The public is getting set up to be fleeced for another new stadium.
In the past two weeks, the Cardinals have gingerly notched up their efforts to take part in the new national pastime for blue-blood sports owners: Stadiumball. Team officials went before a group called the Greater St. Louis Sports Authority to make the beginnings of the case for the public to help them build a replacement for the ancient, crumbling, 33-year-old Busch Stadium.
This wasn't exactly a daredevil act, seeing as how the Greater St. Louis Sports Authority was established by the state two years ago -- at the suggestion (and through the lobbying) of none other than these same Cardinals -- for the noble purpose of figuring out how the public might best be bilked, stadiumwise, on the team's behalf. But everyone kept a straight face.
There's no reason for alarm, says Cardinals President Mark Lamping, quite mindful of St. Louis' skittishness from having allowed itself to be rendered a national laughingstock by another sports franchise down the street. He said there were no imminent plans to leave Busch Stadium.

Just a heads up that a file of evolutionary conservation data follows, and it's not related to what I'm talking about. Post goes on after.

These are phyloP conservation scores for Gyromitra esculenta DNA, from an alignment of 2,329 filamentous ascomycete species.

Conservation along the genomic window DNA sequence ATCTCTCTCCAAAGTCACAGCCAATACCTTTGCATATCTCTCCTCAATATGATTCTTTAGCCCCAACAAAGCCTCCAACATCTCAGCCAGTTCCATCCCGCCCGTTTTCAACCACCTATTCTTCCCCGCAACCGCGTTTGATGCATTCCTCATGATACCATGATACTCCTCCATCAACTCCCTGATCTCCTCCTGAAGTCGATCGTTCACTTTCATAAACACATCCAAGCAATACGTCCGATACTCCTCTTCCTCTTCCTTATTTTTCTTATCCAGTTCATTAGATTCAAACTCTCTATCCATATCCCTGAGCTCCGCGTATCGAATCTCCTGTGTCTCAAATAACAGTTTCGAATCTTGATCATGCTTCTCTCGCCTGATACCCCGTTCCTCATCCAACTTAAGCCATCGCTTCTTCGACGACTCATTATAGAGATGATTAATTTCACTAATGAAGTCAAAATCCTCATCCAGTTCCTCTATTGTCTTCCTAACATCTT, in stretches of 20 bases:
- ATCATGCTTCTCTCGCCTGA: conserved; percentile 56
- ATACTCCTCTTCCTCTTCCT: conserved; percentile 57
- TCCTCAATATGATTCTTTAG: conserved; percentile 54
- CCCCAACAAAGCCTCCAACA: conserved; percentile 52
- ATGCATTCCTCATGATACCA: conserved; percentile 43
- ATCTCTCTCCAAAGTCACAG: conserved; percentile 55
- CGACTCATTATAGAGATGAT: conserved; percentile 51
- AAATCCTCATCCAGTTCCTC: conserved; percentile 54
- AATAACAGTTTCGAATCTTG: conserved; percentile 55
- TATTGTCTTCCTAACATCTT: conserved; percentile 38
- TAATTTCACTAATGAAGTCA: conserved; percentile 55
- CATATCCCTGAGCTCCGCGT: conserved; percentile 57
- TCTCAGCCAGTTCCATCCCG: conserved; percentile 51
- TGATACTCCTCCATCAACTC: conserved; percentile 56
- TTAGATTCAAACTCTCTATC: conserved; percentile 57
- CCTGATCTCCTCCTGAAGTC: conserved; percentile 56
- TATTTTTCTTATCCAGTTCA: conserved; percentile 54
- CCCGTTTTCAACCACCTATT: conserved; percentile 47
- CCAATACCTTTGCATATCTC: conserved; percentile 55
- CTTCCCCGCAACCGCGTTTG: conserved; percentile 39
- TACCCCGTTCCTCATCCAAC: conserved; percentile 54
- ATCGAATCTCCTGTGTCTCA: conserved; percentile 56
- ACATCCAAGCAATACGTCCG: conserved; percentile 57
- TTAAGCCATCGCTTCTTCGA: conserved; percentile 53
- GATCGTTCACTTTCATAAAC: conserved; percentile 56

"It's going to take a long time to determine what's the right path to take," Lamping said.
Well, it's not going to take a long time for the Cardinals to start dialing for dollars. That's what team officials were doing, ever so subtly, at the meeting with the "Authority."
I'd like to tell you what they said, passing along Post-Dispatch news reports, but first let's set the stage for just how creditable those reports -- contained in the newspaper that proclaims itself "proud to be part of the home team" -- just might be.
Here's the Post news headline, on Feb. 6, covering the Cardinals' meeting with the Authority:
"CARDINAL OWNERS OPEN BOOKS TO STATE PANEL, MAKE CASE FOR STADIUM IN 21ST CENTURY."
Now, there's openness for you. Right out of the blocks, the Cardinals are laying out their books for all to see, and you can just imagine the Authority members and their team of accountants poring over the numbers so as to gain a sophisticated understanding of the financial challenges facing the team.
Well, don't let your imagination go too far.
The Cardinals presented a one-page handout to the panel, nothing more. A one-page summary of financial information chosen by the team -- not from an outside source, not independently verifiable and certainly not a complete financial package -- was characterized by the Post with the words "Cardinal owners open books to state panel."
Just a headline, you say? Last Thursday, Bernie Miklasz -- the Post's respected lead sports columnist -- amplified the point:
" ... the franchise did the right thing by opening its financial books to a state panel -- The Greater St. Louis Sports Authority -- that's studying the future of pro sports in St. Louis. Disclosure is the only way to build trust and foster a spirit of cooperation."
Indeed it is. But as anyone who has been within a Mark McGwire home-run shot of a business transaction can tell you, a one-page sheet of self-generated, generalized claims, plus $4, will just get you a beer at the ancient ruins known as Busch Stadium.